I wrote a novel.
It has been months now since I signed my first publishing contract, and I’m still struggling to process the meaning of those four words.
The book will be published in a few short days, and while I’m optimistic, I’m also an unknown and first-time author, so my expectations for commercial success are modest. Sales will likely fall somewhere between Harper Lee’s sequel to To Kill a Mockingbird and Donald Trump’s rumored Working Your Way Up From the Penthouse to…the Other Penthouse.
Writing this book has taken a personal toll. Hundreds of midnight oil-burning nights in a frigid basement office shared with a space heater and a nest of restive centipedes. The consumption of enough Diet Coke to fill Lake Michigan. And, of course, the 2,358 missed hours of mindless television programming that for years had provided me with the most wondrous and utterly useless information about pop culture and celebrity America. After some 26 months of solitary confinement in my writing gulag, I emerged in a haze, greeted with the incomprehensible news that George Clooney had somehow married.
Still, I am certain all of that personal sacrifice was worth it. I am proud of this book, a captivating story featuring an ensemble of compelling characters that embody the depth and diversity of the human spirit. It will appeal to readers of all literary genres, who are drawn to tales of tragedy and triumph, and characters with virtue and strength. It is a story that will have great resonance, and connect with readers both emotionally and spiritually.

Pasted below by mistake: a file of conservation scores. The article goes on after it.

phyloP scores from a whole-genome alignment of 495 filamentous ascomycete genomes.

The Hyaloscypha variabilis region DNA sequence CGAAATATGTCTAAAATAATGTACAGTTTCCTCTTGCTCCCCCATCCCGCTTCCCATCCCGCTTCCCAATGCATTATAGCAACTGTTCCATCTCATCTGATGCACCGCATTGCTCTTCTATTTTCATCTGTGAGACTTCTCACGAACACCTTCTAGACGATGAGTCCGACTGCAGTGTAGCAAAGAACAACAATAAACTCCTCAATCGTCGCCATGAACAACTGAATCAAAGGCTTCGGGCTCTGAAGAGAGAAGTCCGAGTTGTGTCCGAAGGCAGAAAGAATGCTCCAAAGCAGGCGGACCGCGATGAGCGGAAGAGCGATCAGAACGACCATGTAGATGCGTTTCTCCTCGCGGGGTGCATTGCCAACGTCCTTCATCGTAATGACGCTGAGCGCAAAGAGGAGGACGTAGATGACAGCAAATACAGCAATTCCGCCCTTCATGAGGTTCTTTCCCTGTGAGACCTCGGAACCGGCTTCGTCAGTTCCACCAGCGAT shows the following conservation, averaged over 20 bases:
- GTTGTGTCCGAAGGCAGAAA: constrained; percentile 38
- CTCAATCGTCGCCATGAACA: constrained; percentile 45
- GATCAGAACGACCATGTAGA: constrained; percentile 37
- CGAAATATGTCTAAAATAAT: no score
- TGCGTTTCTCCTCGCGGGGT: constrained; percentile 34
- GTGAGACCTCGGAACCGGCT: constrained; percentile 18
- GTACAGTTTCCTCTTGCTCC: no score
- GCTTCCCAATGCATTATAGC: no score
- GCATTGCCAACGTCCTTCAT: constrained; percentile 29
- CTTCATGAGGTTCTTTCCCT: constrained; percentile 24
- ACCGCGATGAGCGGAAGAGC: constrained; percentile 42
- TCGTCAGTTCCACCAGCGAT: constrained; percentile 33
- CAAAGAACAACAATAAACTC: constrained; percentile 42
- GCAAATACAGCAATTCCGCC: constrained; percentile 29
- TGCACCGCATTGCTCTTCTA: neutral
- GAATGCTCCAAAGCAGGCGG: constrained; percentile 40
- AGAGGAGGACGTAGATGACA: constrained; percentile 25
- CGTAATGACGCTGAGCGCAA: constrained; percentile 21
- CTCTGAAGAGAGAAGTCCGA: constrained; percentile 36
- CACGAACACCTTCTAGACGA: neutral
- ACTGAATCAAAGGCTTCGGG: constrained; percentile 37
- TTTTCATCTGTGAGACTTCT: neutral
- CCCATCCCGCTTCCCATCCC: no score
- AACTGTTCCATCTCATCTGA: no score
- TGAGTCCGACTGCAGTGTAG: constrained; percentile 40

Said every writer in the history of literature.
When I first publically announced that I had a book coming out, I was surprised by the wave of questions I received about the process I went through for both writing the manuscript and finding a publisher. It seems I may not have been the first person to hit mid-life and find himself debating whether to train for a marathon or write a book. Since my knee ached just hearing the word marathon, I had opted for the book.
I wasn’t alone. Numerous friends and colleagues have now confided that they have either begun a manuscript or are considering one. For the most part, they have been held back by their fears of the long road ahead and what chance they might have for success. I could not be more empathetic, having had to fight through my own anxieties when I made the decision nearly three years ago to pen a novel.
The myriad challenges were daunting, beginning with the complexity of developing a fictional story from scratch. According to the latest figures from Amazon, there have been 7.4 gazillion novels published since the first quill was dipped in ink. How does one conceive a plot that is truly unique and doesn’t easily become mired in clichés and predictability?
Perhaps even more unnerving was having to invent characters from whole cloth; human beings with varying degrees of ambition, intelligence, compassion, humor and integrity. Each struggling with their own personal demons or sense of righteousness. Not to mention the need to describe their physical appearances, their idiosyncrasies and mannerisms, and their speech patterns and dialects. It’s truly weird. I know my characters intimately, as if we have been lifelong friends. I know what makes each of them tick, and yet I have to constantly remind myself that they are not actually ticking.